Colorado business leaders are more confident heading into the new year, according to the latest results of a quarterly survey tracking their outlooks.
Moreover, survey results reflect more stability in that outlook, said Richard Wobbekind, executive director of the business research division at the Leeds School of Business at the University of Colorado in Boulder. “When business people are assessing the environment, they’re seeing it as really stable right now.”
CU reported that its Leeds Business Confidence Index climbed more than a point to 60.8 for the first quarter of 2015.
The index is based on the results of quarterly surveys of business leaders from across the state and a range of industry sectors. Readings above 50 indicate positive expectations for the coming quarter. The index has remained above 50 for 13 consecutive quarters.
The average reading for the index has varied only seven-tenths of a point over the past seven quarters, a fraction of the 7.9 point variation each quarter before that. “We’ve gone seven quarters with very low volatility quarter to quarter after having very high volatility quarter to quarter for the previous run of the entire survey,” Wobbekind said.
For the first quarter of 2015, the results were positive for each of six metrics the index tracks.
The reading was highest for confidence in the Colorado economy with a gain of more than two points to 66.2. While 66 percent of business leaders responding to the survey upon which the index was based expect the state economy to moderately or strongly increase,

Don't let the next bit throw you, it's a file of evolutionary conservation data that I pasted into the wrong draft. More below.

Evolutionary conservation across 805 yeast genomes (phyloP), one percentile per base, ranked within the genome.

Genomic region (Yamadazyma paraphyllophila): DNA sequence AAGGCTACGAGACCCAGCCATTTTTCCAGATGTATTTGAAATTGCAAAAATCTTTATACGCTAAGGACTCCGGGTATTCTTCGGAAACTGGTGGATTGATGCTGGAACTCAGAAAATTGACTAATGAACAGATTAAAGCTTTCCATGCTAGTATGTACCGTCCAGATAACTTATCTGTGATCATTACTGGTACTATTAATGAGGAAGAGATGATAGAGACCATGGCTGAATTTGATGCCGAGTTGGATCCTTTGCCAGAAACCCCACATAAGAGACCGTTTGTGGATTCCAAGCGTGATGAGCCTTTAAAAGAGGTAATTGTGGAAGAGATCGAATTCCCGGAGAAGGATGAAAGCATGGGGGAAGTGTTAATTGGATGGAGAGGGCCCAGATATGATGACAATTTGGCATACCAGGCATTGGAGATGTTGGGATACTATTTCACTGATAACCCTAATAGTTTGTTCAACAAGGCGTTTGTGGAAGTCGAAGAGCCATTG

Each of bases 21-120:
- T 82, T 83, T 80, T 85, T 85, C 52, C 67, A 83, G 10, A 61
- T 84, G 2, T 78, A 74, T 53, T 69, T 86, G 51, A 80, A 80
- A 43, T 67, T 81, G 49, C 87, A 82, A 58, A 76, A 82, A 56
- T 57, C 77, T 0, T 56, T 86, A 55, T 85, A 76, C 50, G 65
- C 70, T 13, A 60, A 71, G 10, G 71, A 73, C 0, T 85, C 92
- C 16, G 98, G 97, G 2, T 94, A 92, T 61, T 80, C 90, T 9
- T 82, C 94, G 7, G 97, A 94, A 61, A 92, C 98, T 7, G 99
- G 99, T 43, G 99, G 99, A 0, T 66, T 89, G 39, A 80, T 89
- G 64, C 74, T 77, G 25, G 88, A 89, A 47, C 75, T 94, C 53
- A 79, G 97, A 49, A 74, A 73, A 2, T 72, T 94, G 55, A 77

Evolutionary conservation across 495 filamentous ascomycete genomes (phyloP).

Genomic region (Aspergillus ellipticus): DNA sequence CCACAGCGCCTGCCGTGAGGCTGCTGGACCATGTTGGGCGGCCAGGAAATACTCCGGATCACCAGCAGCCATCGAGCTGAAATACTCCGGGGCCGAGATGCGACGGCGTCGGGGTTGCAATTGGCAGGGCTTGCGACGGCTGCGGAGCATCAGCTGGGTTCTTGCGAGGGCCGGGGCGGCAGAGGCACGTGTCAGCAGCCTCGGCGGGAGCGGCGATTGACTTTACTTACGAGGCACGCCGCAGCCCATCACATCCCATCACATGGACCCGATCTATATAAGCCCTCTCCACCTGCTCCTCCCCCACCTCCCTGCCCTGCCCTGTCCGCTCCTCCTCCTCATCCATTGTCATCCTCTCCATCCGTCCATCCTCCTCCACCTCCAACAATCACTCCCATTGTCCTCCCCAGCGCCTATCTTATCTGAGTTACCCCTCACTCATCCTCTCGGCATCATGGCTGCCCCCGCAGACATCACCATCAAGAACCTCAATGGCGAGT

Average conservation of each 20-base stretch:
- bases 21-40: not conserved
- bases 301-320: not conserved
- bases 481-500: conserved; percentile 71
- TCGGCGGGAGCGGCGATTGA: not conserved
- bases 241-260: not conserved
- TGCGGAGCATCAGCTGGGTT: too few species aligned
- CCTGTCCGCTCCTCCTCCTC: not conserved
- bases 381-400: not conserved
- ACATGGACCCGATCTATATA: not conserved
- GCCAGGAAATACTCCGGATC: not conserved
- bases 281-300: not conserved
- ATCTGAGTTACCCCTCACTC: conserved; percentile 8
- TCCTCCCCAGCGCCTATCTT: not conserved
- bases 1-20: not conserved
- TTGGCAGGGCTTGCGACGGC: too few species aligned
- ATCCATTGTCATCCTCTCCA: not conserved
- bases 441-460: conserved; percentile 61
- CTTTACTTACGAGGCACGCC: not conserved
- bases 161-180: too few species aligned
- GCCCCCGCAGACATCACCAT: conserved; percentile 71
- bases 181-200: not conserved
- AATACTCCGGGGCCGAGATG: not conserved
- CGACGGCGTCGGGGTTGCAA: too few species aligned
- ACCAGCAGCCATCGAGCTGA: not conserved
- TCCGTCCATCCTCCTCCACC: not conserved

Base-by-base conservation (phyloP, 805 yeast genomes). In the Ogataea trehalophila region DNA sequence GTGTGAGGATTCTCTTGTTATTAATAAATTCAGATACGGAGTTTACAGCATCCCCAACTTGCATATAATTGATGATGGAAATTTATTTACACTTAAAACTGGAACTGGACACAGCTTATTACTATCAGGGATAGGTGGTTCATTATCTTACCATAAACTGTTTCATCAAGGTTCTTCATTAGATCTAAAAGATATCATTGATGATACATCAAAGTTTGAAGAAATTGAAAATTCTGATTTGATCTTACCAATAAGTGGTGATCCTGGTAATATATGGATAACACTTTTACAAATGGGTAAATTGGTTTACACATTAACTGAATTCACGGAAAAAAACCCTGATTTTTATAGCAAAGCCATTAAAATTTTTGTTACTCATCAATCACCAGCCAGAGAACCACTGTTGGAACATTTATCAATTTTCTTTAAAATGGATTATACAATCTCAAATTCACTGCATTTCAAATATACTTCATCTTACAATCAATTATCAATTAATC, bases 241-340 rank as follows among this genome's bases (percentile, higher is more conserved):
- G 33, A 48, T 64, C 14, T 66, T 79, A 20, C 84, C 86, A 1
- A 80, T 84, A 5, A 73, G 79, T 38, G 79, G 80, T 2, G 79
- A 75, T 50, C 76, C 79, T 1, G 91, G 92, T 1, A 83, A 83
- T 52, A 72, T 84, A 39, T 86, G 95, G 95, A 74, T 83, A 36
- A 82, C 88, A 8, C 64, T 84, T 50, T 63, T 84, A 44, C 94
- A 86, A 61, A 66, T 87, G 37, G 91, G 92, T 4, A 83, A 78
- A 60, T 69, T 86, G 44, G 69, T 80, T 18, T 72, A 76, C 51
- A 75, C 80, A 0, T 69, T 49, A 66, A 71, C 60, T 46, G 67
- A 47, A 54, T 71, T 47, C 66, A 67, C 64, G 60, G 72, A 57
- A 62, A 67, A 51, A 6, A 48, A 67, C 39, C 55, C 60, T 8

34 percent anticipate no change or a decrease.
Confidence in the national economy increased nearly four points to 60 with more than 52 percent of respondents forecasting moderate or strong growth.
The reading for hiring plans edged up three-tenths of a point to 58.2 with more than 42 percent of business leaders expecting a moderate or strong increase in hiring. Almost 45 percent anticipate no change. Nonfarm payrolls have increased on a year-over-year basis 47 straight months in Colorado. Mesa County and Colorado Springs remain the only two metropolitan areas in the state that have yet to rebound to prerecession employment levels.
The reading for capital expenditures rose six-tenths of a point to 59.4 with 48 percent of business leaders forecasting a moderate or strong increase in capital spending.
The reading for sales slipped three-tenths of a point to 61.8, although 60 percent of business leaders still expect a moderate or strong increase in sales in the first quarter.
The reading for profits edged up two-tenths to 59 with nearly 55 percent of business leaders anticipating a moderate or strong increase.